This follows a long line of fusion center and DHS reports labeling broad swaths of the public as a threat to national security. The North Texas Fusion System labeled Muslim lobbyists as a potential threat; a DHS analyst in Wisconsin thought both pro- and anti-abortion activists were worrisome; a Pennsylvania homeland security contractor watched environmental activists, Tea Party groups, and a Second Amendment rally; the Maryland State Police put anti-death penalty and anti-war activists in a federal terrorism database; a fusion center in Missouri thought that all third-party voters and Ron Paul supporters were a threat; and the Department of Homeland Security described half of the American political spectrum as “right wing extremists.”

The ACLU fusion center report and update lay out some good background on these issues, and the Spyfiles report describes how monitoring lawful dissent has become routine for police departments around the nation. Cato hosted Mike German, a former FBI counterterrorism agent and co-author of the ACLU fusion report at a forum on fusion centers, available here.

Showdown on Homeland Security

If you haven’t seen it already, I recommend the Frontline report Are We Safer? Since September 11, 2001, the government has gone on a spending spree without any regard for fiscal federalism, dumping $31 billion into grant programs. The program is based on The Washington PostsTop Secret America article, “Monitoring America.” Watch it below:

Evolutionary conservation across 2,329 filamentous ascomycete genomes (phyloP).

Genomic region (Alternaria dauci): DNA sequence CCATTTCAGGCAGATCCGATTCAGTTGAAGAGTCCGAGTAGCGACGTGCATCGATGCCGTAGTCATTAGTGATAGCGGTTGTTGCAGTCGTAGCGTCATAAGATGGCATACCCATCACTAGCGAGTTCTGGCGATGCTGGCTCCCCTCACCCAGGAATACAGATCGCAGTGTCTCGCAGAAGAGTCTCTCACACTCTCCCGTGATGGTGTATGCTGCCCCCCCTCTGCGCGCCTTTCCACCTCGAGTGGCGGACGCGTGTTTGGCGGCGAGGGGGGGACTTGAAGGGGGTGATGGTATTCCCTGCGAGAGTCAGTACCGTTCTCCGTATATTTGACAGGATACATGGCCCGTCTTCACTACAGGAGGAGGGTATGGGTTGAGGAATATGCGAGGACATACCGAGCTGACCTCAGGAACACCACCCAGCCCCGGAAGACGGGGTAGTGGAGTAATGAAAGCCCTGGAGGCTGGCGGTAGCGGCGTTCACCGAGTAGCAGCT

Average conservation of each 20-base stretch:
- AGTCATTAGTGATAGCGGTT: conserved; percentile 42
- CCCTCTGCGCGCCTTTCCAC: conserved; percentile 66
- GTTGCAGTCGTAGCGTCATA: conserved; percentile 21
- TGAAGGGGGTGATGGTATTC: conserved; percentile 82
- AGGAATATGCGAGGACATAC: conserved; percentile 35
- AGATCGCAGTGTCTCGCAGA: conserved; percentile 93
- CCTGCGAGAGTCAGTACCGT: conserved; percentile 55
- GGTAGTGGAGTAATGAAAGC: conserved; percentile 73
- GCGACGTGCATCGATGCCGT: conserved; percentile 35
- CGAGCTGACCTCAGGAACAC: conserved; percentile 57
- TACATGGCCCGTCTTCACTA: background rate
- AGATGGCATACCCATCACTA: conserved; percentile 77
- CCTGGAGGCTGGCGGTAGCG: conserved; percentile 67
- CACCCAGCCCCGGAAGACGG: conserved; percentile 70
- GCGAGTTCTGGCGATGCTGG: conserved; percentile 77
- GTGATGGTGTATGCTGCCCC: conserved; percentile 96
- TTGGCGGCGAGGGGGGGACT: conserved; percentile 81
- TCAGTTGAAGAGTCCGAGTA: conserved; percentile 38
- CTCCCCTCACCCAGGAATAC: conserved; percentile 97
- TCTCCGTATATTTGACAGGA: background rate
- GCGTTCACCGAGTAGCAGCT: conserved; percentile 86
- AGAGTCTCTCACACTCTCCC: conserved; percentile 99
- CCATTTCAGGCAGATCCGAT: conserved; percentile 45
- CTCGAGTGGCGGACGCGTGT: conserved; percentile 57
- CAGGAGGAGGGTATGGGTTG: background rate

Much of this spending has gone to local pork projects or allowed state and local governments to avoid the realities of budgeting – spend federal counterterrorism dollars on normal law enforcement requirements while spending the local tax base on unsustainable pensions for public employees. For a tally of this excess, check out the Price of Peril, an interactive map showing homeland security spending by state, courtesy of the Center for Investigative Reporting.

All of this spending isn’t without cost to our civil liberties. The recipients of the money have to show something, hence the rise of fusion centers across the nation and the scaremongering reports they produce. There simply aren’t enough terrorists to go around.

Two of the people featured in the Frontline report, Mike German of the ACLU (and former FBI agent) and Harvey Eisenberg, Chief, National Security Section, Office of United States Attorney, District of Maryland, squared off at a Cato Institute event in 2009. Check it out here. Pay special attention to Eisenberg’s remarks at 53:35, where he misstates the threshold for starting a domestic counterterrorism investigation under the Attorney General Guidelines.

Mike German corrects him – the 2008 guidelines loosened the standard such that agents don’t even need a reasonable suspicion of criminal activity to investigate someone. Eisenberg responds that he requires it for all of his investigations. That’s admirable, if true, but a bit unnerving that the policy change is news to him.